It is now 1 p.m and I've been travelling for 4 hours and have just arrived. The journey was quite exhausting so I say: "I'm tired because I've just been travelling for 4 hours.

At 4 p.m I'm still tired of the journey, but a couple of hours have passed. Can I still say: " I'm tired because I've been travelling for 4 hours, or would it be better to use present perfect simple: "I'm tired because I have travelled for 4 hours ( today).

  • 4
    It's a stylistic choice / judgement call. There's nothing inherently "incorrect" about choosing to use the continuous form or not, in either context (immediately upon arrival, or a couple of hours later). But I personally would normally only say I've been travelling for several hours for a very short period after arrival. Later that evening when I say I'm going to bed early, I might explain myself by saying I'm tired because I was travelling for several hours this afternoon. But there are no rights and wrongs here. Dec 9, 2021 at 12:02
  • @FumbleFingers "a very short period after arrival". How short is short?
    – anouk
    Dec 9, 2021 at 16:09
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    The principle that the shorter the time between the earlier doing something and the later talking about it, the more appropriate it is to use a continuous verb form. But there's no specific amount of time where you can say "If it's less than this, use one version; if it's more, use the other version". Both versions are at least "acceptable" regardless of elapsed time between action and speech. Dec 9, 2021 at 17:06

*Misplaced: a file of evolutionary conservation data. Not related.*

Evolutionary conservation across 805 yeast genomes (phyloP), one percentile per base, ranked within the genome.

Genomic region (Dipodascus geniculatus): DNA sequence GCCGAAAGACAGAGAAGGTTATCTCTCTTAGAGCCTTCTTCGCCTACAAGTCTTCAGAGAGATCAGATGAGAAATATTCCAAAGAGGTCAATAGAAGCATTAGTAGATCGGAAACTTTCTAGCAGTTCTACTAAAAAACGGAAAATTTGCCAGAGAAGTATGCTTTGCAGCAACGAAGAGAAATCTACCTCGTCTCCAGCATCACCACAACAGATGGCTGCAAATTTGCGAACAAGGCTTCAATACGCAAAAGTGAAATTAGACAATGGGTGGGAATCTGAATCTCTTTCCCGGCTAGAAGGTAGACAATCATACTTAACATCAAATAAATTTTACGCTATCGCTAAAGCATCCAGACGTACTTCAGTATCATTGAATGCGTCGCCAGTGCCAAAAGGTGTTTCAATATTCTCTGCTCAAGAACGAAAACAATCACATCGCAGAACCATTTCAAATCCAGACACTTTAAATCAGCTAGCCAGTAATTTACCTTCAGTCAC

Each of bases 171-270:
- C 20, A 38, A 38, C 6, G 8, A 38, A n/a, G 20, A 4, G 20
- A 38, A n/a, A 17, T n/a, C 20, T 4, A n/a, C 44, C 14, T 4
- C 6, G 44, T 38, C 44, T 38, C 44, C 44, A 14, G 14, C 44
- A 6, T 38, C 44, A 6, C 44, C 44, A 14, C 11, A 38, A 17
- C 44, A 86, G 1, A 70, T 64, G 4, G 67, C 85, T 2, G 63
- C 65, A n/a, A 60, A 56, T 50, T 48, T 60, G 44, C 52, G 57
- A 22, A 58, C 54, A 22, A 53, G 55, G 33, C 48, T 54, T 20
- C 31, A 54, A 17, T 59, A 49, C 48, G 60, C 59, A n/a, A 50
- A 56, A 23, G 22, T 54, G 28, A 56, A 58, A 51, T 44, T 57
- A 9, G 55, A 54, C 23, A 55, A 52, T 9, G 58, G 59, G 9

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    Not really, no. If it's still afternoon, ...because I have been travelling for several hours. If not, ...because I was travelling for several hours. But it depends on the specific verb - it would perfectly idiomatic to say I'm wide awake because I slept for several hours this afternoon. (And before you ask - I don't know how to explain why Simple Past "slept" works in such constructions, but "travelled" doesn't! :) Dec 15, 2021 at 11:31
  • 1
    Yes, you can certainly say that. But in practice I doubt many people would include "this afternoon", because Present Perfect already implies "very recently" (i.e. - you could really only say it in the late afternoon / early evening of the travel day, so it's contextually obvious when you did the four hours travel anyway). Jan 9, 2022 at 12:28


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